Though the spill has not affected the seafood exports it would nevertheless poses many challenges for the local exporters


Aug 25 - 31
, 2003 




The massive oil spill near the Karachi coast has started to take an indirect toll on the marine fisheries operations posing serious threat to the livelihood of tens of thousands of fishermen associated with the trade. Though landings at the Karachi Fish Harbour show no visible impact of the spill, the seafood prices at the auction halls of the harbour have taken a severe beating due primary to a sudden, and sharp, drop in local consumption on the one hand and the apprehensions about exports on the other.

Fishery plays an important role in the national economy. Though its share in the GDP and overall exports is small it nevertheless contributes substantially to the national income through export earnings. Most important of all, it provides livelihood to over 400,000 persons around 70 per cent of whom are employed in the marine sector near the coastal areas while the remaining are employed in the inland fisheries sector. Pakistan produces around 650 metric tons of seafood annually over 72 per cent of which comes from the sea and marine catch contributes heavily to the overall seafood exports from the country. Last year, Pakistan exported $ 135 million worth of seafood translating into rupee equivalent of over 7.8 billion.

Thus far the wind has blown, the oil constantly leaking from the Greece-registered Tasman Spirit to a 8 kilometre stretch along the Clifton Beach, far from the commercial fishing grounds. Thus far the wind has been merciful to contain the spill along the Clifton beach but much depends on the direction of the wind in the weeks to come. For the residents of the posh Defence area near the beach the spill has caused environmental catastrophe polluting the air with toxic fuels causing eye, skin and respiratory problems. The spill has forced the authorities to issue warnings to the residents to avoid contact with the sludge and wear masks and eye glasses. The city government has closed the beach for the people and initiated operations to clean the sludge. Sorties are carried out to spray the despersants over the spill. Operations to transfer the oil from Tasman Spirit were abandoned due to bad weather and the vessel is feared to spill its huge load of the crude to worsen an already bad situation.

Much has been written in the press about the long-term impact of the spill, the worst such incident here in Pakistan and a major such disaster anywhere. Concerns include the permanent damage that the spill would cause to the mangroves which act as the nursery for shrimps and other varieties of fish. Long-term hazards of the spill on the human health have also been discussed by the media on a daily basis.

The drastic fall in seafood prices has not affected the normal activities at the Karachi Fish Harbour. This, however, is not meant to lessen the genuine concerns about the perceived threat to the livelihood of tens of thousands of people particularly those associated with the trade at the bottom rung of the ladder.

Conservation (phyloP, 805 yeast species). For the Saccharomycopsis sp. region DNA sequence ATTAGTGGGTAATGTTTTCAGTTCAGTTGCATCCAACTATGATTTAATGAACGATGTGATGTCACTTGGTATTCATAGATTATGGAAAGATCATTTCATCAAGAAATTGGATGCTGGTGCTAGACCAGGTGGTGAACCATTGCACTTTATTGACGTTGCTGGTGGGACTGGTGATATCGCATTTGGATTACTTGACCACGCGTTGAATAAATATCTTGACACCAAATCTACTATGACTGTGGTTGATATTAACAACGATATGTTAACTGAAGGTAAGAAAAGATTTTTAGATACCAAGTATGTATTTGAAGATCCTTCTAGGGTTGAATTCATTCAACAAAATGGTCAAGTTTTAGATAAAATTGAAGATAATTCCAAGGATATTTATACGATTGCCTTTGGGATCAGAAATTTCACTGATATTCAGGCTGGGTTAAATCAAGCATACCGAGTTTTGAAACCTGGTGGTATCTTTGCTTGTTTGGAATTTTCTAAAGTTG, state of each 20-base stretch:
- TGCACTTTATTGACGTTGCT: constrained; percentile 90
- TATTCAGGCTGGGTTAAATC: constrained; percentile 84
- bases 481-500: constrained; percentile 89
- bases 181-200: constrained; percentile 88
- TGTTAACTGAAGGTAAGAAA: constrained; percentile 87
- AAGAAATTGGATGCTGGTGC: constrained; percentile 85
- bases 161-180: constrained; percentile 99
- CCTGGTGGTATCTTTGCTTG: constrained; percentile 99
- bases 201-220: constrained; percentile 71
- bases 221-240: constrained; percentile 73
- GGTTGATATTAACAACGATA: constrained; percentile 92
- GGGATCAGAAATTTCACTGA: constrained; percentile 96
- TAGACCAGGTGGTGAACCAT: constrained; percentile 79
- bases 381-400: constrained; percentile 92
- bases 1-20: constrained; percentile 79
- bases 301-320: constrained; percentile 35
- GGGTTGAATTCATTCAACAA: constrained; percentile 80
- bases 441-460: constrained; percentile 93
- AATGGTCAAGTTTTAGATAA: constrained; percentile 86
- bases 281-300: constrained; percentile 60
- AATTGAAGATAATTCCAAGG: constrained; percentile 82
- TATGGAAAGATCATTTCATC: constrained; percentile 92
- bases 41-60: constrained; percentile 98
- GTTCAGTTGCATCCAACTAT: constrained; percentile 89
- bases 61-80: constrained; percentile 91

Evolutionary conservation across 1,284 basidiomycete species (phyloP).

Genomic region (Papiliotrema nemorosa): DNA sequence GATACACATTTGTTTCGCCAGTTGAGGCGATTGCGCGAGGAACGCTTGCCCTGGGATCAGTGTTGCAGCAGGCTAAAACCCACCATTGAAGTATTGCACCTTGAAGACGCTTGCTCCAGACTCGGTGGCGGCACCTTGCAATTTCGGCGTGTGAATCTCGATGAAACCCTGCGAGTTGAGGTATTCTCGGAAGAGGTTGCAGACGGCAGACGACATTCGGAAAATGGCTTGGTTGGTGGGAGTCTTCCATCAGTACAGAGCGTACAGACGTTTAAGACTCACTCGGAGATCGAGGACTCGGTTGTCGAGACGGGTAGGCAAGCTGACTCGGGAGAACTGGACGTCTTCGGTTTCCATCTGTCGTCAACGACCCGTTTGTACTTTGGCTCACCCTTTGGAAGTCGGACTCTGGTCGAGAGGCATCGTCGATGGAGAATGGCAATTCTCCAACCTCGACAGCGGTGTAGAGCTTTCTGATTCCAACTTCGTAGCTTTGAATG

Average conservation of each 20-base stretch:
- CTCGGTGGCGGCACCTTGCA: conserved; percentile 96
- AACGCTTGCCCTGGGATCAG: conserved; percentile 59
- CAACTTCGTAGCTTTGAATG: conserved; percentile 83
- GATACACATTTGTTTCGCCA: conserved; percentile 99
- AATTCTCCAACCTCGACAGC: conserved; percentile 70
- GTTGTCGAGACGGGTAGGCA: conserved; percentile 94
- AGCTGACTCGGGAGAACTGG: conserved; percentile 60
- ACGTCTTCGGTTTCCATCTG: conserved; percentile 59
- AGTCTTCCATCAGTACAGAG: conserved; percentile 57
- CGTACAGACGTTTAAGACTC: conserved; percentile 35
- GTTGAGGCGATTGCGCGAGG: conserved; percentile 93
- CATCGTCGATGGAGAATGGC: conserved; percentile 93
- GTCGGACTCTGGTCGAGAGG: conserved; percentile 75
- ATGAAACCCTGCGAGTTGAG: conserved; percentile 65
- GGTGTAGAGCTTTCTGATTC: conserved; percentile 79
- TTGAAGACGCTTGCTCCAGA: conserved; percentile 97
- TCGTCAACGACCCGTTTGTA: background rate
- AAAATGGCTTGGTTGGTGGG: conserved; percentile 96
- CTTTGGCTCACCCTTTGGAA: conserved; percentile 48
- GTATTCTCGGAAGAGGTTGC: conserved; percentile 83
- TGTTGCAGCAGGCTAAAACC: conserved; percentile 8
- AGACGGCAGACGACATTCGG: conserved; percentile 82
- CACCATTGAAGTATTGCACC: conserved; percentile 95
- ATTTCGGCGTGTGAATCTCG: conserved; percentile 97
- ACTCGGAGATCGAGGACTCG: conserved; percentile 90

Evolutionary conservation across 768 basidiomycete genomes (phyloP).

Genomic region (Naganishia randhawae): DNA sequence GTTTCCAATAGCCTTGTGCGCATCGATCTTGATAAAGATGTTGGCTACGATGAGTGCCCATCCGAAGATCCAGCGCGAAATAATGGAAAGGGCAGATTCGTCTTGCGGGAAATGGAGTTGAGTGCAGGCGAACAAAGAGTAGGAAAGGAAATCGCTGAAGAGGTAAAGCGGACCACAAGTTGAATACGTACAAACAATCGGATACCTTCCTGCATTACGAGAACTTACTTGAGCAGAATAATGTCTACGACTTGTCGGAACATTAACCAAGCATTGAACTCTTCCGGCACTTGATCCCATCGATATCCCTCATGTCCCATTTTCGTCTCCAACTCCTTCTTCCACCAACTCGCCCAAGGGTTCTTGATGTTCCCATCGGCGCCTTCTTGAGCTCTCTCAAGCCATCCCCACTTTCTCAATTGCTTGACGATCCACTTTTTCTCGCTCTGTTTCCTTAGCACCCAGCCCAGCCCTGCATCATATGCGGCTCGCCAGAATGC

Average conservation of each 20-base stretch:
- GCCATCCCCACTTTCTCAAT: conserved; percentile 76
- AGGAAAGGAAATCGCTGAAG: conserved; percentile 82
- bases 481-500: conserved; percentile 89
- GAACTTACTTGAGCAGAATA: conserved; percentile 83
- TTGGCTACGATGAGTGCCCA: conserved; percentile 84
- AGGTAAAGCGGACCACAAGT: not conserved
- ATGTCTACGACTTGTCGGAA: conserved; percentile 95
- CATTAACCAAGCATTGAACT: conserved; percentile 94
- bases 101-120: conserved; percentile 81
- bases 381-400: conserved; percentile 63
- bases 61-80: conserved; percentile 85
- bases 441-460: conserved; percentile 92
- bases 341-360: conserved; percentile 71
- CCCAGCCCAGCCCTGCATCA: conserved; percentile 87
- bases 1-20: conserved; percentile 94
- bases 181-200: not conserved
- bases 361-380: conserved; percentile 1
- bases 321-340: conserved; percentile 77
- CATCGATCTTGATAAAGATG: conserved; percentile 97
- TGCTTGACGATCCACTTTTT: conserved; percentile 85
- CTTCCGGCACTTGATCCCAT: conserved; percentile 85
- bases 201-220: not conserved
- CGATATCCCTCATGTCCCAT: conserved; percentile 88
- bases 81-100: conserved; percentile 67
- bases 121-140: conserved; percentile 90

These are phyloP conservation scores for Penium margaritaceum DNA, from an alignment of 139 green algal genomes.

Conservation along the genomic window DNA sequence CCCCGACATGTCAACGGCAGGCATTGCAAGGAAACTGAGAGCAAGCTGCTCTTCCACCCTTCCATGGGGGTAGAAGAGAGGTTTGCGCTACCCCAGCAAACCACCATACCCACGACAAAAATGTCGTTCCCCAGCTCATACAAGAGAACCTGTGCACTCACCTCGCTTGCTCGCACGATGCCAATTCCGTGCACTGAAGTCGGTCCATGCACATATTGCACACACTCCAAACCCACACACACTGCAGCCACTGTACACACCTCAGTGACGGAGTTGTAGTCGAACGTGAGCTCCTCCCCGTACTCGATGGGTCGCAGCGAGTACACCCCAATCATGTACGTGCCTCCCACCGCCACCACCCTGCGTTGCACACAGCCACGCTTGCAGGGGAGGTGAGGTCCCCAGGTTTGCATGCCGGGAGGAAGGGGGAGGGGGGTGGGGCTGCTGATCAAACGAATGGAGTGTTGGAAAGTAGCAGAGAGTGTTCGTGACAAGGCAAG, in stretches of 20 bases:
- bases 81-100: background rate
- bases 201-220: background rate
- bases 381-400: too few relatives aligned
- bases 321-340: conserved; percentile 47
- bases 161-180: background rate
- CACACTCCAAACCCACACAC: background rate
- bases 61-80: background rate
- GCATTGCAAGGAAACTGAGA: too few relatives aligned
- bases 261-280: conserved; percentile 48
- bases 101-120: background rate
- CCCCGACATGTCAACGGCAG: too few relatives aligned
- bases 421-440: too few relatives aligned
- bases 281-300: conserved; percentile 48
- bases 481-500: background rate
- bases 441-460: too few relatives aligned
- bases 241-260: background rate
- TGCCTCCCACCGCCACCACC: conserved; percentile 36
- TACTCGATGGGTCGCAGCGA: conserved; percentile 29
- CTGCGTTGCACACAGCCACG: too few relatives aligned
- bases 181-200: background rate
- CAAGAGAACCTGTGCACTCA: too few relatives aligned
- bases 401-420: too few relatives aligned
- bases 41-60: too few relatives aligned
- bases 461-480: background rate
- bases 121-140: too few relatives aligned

Talking to PAGE a former director of Fisherman's Cooperative Society Haji Khan Mir Niazi said that the prices of the seafood has fallen to such uneconomic levels that going out to sea has become an unprofitable options for most of the trawler operators. Haji Khan who is also the president of Sindh Tawler Owners and Fisherman Association said that auction price of squid has fallen from Rs 115 per kilo to Rs 50 per kilo, grunter (Dhotar) fish from Rs 130 to Rs 30 per kg, mackerel (Surmai) from Rs 250 to Rs 45 per kg, snapper (Heera) from Rs 120 to Rs 66 per kg and pamphret from Rs 550 to Rs 230 per kg.

The normal activities at the fish harbour, thus, masks an unnatural calm because drastic reduction in auction prices has made expeditions an unprofitable option not only for the trawler owners but also for the hired hands.

Talking to PAGE, Muhammad Khan, the Manager Market of the Fisherman's Cooperative Society said that it costs between Rs 200,000 to Rs 250,000 for a fishing trawler to go out on a 2-3 weeks expedition, an expense which has become extremely uneconomical due to drastic reduction in auction prices of the seafood. The same has been the case with vessels equipped with the gill nets, the operating costs of which ranges between Rs 70,000-100,000. Unlike the trawlers, which net everything including fish, shrimp, prawns, lobsters, shell fish, etc., the vessels equipped with gill nets can net only fish.

Just how bad is the situation is evident from the fact that the revenue of the Fisherman's Cooperative Society, which collects 3 per cent commission on all auctions, has registered a decline of Rs 2.9 million due primary to falling prices during the first 14 days of this month. The uneconomic prices have also rendered many a workers indebted to trawler owners as operational costs exceeded the earnings from the catch in many cases, added Haji Khan.



According to statistics compiled by the Society on a daily basis the seafood landings at the fishing harbour this month show an increasing trend over the same period last year. During the 10 days between 12th and 21st of this month landings at the harbour totaled 4,407 metric tons 416 metric ton on the 12th; 456 on the 13th; 190 on the 14th, the Independence Day holiday; 72 on 15th, the weekly day of rest; 588 on the 16th; 533 on the 17th; 678 on the 18th; 485 on the 19th; 424 on the 20th and 565 on the 21st. Tariq Ikram, the former chairman of Pakistan Seafood Industries and a major seafood exporter, told PAGE separately over the phone that the quantity of landings this week were actually bigger than those during the corresponding days last year.